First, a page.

1. The plaintiffs in this case have sued for possession of the property in suit and for minor reliefs on the strength of a so-called razinama executed by defendant No. 1 in favour of plaintiff No. 1 in May, 1917. Plaintiff No. 1 at the time of the execution of this deed was the managing khot of a share of a certain village, and defendant No. 1 was one of the occupants. It appears that defendant No. 1 was heavily in arrears with his rent and that he executed the deed in question to relieve himself from further liability. The plaintiffs have now sued him on the strength of that deed, but are met by the contentions (1) that the deed is invalid as a razinama, not being made with the consent of the managing khot or the body of khots as required by Section 10 of the Khoti Settlement Act, (2) that in any event the document cannot be binding upon the share of defendant No. 2, who was separated from defendant No. 1, and (3) that the suit is barred by Order II, Rule 2, Civil Procedure Code. The trial Court gave the plaintiffs a decree and held defendant No. 2 liable to the plaintiffs' claim along with defendant No. 1. On appeal this decision was reversed and the suit was dismissed on the ground that the document sued upon was not a razinama, being for consideration, and therefore could not be validated by Section 10 of the Act; that even regarded as a razinama it was invalid, because in the circumstances of the case it was not open to the managing khot to give his consent; that defendant No. 2 was separated from defendant No. 1 and was not, therefore, liable to the plaintiffs' claim; and that the suit was barred by the provisions of Order II, Rule 2. Plaintiff No. 1 now comes in second appeal upon the same contentions as were raised in the lower Courts and with an additional contention that even if the document sued upon is not a razinama by reason of its being for consideration, still it can be regarded as a sale and one which was validated under Section 9 of the Act by the consent of the managing khot.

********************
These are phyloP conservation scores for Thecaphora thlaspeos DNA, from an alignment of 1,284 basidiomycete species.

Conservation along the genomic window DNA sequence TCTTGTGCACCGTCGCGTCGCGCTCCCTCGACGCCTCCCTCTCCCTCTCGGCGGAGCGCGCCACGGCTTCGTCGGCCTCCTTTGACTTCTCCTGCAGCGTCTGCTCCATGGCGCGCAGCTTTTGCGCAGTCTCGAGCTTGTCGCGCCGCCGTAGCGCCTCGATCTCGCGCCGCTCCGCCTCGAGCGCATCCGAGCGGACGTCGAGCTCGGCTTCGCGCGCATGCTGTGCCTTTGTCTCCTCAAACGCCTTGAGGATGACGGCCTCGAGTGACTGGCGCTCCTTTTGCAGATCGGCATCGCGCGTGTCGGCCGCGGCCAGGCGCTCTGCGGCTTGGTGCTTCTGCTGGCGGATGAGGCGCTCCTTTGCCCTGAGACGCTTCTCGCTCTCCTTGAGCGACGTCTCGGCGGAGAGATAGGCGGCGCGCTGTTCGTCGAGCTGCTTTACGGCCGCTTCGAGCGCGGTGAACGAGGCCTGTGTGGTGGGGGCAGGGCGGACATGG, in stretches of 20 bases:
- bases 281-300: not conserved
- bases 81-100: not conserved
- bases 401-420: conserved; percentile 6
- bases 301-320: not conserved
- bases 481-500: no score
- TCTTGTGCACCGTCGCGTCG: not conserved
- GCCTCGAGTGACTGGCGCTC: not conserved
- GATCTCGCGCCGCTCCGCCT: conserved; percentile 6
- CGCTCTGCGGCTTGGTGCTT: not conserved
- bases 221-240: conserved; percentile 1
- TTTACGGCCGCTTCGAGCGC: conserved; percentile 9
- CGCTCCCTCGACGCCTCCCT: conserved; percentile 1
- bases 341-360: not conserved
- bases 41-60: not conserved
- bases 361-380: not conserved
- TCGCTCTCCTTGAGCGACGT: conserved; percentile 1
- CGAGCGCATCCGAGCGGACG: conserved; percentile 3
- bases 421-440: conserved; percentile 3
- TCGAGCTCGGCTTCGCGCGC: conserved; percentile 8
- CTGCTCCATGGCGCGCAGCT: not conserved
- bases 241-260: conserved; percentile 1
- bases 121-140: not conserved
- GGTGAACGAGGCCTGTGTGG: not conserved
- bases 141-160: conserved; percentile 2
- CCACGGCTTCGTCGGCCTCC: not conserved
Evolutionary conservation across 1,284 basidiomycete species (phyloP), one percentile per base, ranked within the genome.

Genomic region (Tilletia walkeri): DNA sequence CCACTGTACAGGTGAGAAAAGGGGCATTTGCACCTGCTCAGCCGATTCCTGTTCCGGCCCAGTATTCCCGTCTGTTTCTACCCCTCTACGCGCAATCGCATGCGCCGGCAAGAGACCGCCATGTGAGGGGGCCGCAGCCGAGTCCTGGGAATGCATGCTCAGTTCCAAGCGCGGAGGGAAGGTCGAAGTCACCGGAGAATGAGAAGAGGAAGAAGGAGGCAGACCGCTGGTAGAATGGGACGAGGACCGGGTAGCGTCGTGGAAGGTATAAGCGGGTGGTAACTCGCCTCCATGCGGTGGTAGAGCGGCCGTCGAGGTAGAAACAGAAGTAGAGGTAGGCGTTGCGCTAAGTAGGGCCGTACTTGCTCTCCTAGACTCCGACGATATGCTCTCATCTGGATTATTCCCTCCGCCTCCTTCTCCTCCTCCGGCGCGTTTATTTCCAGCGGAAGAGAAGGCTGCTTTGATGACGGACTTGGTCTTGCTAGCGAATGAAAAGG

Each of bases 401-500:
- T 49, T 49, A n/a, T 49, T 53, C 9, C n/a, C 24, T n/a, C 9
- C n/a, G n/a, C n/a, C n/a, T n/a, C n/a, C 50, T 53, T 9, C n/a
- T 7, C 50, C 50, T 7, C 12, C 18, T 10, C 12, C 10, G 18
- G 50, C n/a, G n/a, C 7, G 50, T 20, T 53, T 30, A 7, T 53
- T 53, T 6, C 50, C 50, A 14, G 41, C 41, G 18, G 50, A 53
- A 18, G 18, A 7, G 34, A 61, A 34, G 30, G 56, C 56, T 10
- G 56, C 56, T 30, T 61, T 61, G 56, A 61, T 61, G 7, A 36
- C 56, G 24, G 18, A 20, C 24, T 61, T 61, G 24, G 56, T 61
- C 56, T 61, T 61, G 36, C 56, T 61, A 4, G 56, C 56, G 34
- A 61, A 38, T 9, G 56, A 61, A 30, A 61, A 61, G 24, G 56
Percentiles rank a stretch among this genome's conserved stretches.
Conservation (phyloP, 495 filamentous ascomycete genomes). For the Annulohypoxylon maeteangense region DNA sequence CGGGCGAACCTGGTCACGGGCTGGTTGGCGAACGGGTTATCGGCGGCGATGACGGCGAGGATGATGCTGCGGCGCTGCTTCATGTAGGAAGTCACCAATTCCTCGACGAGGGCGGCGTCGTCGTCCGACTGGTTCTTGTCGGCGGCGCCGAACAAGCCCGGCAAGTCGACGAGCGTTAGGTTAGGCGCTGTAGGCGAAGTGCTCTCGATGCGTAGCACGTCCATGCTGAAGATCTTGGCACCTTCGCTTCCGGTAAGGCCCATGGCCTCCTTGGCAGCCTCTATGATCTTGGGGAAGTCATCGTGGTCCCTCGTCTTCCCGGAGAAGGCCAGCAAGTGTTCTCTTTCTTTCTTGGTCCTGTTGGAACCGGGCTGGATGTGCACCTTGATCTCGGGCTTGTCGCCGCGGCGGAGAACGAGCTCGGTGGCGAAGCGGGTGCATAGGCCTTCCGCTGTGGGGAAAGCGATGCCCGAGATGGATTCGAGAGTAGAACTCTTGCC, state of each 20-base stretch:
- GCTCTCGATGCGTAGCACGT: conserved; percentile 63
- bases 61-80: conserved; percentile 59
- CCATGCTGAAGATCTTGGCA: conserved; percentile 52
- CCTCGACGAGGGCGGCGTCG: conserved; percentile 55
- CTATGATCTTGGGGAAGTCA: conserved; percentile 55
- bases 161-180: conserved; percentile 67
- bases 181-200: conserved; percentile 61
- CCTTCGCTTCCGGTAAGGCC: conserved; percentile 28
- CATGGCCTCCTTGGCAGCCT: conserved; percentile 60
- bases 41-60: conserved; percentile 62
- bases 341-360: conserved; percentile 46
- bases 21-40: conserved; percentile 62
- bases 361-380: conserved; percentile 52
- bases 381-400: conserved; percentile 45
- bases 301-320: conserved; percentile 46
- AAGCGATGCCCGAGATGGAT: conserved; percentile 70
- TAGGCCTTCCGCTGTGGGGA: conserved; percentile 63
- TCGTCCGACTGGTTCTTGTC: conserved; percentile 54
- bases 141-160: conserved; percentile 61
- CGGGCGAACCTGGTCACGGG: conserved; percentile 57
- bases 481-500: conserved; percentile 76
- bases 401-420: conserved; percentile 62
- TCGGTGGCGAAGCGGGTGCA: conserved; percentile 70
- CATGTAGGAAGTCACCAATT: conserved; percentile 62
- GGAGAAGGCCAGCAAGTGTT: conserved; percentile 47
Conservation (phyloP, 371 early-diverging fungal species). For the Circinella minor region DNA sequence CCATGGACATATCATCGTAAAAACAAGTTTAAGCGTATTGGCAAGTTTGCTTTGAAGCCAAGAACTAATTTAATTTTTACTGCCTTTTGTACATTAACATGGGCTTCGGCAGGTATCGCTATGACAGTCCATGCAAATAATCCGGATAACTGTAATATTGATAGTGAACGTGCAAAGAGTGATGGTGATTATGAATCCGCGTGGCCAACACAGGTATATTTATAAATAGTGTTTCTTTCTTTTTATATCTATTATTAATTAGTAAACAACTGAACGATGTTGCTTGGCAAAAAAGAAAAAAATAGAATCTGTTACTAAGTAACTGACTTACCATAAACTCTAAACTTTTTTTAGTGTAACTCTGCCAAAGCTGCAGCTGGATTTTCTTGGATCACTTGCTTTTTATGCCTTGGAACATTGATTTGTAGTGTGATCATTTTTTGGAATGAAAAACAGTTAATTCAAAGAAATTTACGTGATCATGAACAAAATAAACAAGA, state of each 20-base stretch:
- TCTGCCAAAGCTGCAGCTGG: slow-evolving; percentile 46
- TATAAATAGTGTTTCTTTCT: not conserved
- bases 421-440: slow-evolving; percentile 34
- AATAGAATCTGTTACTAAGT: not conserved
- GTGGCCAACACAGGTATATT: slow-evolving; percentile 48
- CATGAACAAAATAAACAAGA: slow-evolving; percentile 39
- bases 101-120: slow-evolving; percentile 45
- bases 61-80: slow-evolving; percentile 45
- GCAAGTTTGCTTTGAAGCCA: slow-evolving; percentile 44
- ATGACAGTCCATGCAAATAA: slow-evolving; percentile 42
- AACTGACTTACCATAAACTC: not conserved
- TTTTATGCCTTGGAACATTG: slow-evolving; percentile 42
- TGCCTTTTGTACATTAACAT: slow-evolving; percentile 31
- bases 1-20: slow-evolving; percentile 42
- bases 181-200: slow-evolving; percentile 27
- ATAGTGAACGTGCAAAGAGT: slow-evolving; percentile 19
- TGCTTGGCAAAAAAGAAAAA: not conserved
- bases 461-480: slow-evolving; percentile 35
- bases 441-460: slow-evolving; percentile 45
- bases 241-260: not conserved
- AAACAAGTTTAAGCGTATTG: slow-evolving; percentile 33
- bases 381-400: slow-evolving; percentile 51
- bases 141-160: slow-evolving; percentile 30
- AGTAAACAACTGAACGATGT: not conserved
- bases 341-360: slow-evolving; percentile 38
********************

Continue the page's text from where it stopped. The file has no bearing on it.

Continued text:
2. It is found as a fact by the lower appellate Court that, although the document expressly states that it was without consideration, still there was a real consideration for the document in an undertaking that the land in the holding of defendants Nos. 1 and 2 (which, I may mention, considerably exceeded the actual land relinquished under the deed) should be relieved from forfeiture for non-payment of arrears of rent. That, in my opinion, is good consideration, and I agree with the lower appellate Court in thinking that it takes the transaction out of the category of relinquishments within the meaning of Section 10 of the Act and makes it a sale. Thus any considerations as to the validity of the deed regarded as a relinquishment can no longer be considered, and the question is whether it is valid as a deed of sale. If it is to be valid as a deed of sale, it is valid only by reason of Section 9 of the Act; and under that section it cannot be valid unless it has received the consent of the managing khot. The section itself says ' the khot ', which means the body of khots where there are more than one. But it has been held in Ibrahim v. Krishnaji : AIR1924Bom459 that under Section 9 of the Act the managing khot is entitled to give consent to the transfer of a permanent tenancy; and I take it that the managing khot is equally entitled to give consent to a transfer by way of sale of a holding. But for the managing khot to give a valid consent on behalf of the khots within the meaning of Section 9 as interpreted in Ibrahim v. Krishnaji, it is clear that the consent must be given by him as managing khot and not in his individual capacity. Here we have a deed which is to all intents and purposes executed by a person who indeed happens to be the managing khot but acts in his personal capacity; and this consideration applies also to any consent he may be presumed to have given from the fact of his being a party to the deed. I am asked to assume that because he was the managing khot and as managing khot must have known of the transaction, therefore the transaction received his consent as managing khot. But I am unable to assume anything of the sort. There is nothing either in the transaction itself or in the subsequent history of the parties to suggest that the managing khot as such was in any way concerned. Thus the transaction is invalid under Section 9 as a sale. I may mention that the same considerations as to the necessity of the consent of the managing khot as such would apply even to a relinquishment under Section 10. That being so, it is not necessary for me to consider the applicability of Order II, Rule 2, or the liability of defendant No. 2, since the suit must be dismissed as a whole in any event.
3. Defendant No. 1 put in cross-objections to the order of costs, but they were not pressed. Both the appeal and the cross-objections are dismissed with cost two sets.